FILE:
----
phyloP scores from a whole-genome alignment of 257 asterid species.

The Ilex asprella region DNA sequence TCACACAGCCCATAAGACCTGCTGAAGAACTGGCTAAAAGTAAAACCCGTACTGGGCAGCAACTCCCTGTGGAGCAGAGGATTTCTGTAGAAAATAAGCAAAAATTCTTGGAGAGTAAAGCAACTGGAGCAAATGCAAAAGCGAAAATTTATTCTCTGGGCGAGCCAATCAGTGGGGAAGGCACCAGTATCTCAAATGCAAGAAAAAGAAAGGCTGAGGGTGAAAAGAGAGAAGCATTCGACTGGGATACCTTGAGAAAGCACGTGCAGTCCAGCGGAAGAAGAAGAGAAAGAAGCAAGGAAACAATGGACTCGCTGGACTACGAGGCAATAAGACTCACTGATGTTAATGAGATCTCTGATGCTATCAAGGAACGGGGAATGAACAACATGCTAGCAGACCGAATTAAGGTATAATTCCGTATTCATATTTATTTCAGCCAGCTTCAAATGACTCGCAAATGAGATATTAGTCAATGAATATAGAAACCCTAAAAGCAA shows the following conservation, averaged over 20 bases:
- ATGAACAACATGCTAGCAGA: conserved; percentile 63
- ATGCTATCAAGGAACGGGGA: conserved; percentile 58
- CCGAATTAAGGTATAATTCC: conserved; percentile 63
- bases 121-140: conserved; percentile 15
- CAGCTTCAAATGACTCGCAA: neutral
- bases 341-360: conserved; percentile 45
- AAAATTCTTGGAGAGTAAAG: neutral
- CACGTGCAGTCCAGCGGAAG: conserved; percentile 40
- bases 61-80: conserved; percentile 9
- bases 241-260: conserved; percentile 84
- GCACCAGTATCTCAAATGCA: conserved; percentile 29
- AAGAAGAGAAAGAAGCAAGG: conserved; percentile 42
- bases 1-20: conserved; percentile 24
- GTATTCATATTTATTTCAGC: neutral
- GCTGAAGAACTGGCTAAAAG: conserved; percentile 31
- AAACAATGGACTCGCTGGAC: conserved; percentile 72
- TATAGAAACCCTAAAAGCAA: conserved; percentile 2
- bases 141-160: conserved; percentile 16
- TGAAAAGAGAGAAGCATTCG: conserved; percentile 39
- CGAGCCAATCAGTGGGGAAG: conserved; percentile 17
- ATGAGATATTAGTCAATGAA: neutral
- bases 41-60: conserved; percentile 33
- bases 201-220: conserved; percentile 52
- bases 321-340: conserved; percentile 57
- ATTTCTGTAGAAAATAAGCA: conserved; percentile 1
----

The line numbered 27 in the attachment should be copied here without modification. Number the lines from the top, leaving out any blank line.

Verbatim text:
- ATTTCTGTAGAAAATAAGCA: conserved; percentile 1